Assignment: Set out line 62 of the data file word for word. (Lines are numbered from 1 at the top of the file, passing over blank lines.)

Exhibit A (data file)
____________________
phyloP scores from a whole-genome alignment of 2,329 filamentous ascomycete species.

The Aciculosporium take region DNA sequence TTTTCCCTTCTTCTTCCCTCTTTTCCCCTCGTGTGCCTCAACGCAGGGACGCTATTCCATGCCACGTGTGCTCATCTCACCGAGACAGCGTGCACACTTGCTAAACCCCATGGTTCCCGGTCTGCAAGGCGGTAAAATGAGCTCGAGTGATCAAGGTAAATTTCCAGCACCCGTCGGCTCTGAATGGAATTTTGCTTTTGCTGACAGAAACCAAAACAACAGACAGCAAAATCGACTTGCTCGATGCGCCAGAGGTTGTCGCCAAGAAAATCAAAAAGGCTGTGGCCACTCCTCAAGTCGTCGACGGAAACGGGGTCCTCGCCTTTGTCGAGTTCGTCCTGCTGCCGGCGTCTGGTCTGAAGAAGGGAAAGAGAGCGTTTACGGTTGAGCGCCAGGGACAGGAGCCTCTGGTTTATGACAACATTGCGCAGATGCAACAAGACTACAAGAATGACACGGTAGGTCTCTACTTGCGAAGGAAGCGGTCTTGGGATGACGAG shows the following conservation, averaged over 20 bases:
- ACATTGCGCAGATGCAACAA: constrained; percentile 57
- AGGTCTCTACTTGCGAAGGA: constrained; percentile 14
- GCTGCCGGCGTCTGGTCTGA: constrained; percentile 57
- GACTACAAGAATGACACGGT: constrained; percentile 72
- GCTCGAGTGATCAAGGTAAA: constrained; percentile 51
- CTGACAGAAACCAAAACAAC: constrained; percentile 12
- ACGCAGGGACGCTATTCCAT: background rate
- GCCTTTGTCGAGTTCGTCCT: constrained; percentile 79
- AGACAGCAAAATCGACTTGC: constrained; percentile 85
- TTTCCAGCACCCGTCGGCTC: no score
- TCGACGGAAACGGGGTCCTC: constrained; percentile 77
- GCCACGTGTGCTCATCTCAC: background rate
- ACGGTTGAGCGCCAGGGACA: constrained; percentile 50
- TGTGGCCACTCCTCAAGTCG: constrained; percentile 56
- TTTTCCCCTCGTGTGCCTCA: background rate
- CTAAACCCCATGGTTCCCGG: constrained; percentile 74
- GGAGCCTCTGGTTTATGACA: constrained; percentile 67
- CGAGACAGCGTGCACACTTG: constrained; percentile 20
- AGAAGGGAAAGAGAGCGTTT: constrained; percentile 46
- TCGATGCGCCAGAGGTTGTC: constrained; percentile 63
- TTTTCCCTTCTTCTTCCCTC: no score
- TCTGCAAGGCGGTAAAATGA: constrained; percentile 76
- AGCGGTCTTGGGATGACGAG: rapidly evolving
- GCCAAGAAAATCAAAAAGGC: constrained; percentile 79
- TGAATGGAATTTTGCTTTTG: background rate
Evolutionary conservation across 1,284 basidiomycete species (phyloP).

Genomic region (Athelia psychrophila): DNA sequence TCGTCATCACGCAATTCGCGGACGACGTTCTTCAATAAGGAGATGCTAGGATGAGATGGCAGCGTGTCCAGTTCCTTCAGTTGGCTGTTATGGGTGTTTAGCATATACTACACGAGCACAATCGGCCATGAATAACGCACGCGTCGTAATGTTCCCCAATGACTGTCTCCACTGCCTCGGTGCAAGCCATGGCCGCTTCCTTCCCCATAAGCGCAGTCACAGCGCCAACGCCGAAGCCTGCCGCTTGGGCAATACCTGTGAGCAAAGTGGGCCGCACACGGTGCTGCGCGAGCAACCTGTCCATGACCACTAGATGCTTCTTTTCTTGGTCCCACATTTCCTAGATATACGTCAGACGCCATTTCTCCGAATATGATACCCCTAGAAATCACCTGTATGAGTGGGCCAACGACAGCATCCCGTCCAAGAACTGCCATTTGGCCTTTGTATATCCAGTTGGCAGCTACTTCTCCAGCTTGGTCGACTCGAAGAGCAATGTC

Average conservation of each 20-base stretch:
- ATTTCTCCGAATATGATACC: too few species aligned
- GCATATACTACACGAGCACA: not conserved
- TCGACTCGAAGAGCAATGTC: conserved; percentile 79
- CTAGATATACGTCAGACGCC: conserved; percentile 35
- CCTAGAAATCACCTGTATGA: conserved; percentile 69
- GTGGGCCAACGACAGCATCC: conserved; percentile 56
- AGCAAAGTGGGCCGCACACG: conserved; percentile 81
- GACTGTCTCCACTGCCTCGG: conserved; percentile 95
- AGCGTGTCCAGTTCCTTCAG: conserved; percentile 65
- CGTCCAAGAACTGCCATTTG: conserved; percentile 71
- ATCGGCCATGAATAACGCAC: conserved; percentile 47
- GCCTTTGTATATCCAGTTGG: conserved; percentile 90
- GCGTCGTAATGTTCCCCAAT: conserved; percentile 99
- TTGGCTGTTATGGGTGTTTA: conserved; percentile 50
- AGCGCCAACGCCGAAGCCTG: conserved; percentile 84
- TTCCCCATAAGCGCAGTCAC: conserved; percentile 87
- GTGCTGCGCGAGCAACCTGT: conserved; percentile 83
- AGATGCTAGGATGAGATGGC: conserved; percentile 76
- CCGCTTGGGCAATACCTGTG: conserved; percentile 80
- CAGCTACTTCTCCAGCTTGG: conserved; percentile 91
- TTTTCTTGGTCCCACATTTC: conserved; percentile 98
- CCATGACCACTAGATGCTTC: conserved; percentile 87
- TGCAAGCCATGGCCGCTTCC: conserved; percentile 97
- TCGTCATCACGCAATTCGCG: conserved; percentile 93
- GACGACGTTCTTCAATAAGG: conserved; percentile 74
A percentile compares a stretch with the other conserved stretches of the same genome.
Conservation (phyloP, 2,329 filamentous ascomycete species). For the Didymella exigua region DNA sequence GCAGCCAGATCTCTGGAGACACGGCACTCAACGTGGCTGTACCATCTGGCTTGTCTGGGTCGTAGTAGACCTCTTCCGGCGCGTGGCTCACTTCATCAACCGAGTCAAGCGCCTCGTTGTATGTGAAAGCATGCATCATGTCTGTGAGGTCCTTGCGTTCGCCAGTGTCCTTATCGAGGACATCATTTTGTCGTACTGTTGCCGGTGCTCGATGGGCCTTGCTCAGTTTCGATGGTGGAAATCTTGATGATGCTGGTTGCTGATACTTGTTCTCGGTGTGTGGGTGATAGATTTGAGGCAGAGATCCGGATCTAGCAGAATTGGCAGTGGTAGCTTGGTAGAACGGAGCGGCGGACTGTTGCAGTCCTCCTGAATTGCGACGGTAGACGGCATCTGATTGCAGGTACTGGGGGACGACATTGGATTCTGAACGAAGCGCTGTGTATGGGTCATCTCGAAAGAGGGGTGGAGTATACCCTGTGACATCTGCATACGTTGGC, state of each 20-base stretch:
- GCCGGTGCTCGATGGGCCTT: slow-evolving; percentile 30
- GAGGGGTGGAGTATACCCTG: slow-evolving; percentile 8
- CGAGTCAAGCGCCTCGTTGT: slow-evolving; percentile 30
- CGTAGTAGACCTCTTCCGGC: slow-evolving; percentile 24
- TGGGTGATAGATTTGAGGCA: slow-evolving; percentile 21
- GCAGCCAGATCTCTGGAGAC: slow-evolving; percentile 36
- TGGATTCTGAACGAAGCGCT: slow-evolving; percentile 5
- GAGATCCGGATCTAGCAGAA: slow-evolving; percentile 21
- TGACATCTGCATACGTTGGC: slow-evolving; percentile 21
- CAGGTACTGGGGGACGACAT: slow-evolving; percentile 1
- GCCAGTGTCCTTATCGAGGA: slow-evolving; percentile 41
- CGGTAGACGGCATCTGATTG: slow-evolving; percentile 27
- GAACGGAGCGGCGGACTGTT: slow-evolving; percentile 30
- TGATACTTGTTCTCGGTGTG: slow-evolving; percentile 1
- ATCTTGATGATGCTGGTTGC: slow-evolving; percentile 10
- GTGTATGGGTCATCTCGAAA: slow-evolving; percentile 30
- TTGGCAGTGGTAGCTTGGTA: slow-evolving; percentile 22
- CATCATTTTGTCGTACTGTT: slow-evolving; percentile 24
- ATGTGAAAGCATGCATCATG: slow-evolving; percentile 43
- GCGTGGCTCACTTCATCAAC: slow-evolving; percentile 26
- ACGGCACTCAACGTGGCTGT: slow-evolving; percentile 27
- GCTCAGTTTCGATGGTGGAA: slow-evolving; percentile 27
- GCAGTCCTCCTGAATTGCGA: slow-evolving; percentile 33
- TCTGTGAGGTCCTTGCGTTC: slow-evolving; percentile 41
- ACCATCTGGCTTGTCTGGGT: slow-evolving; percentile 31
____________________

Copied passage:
- TGGGTGATAGATTTGAGGCA: slow-evolving; percentile 21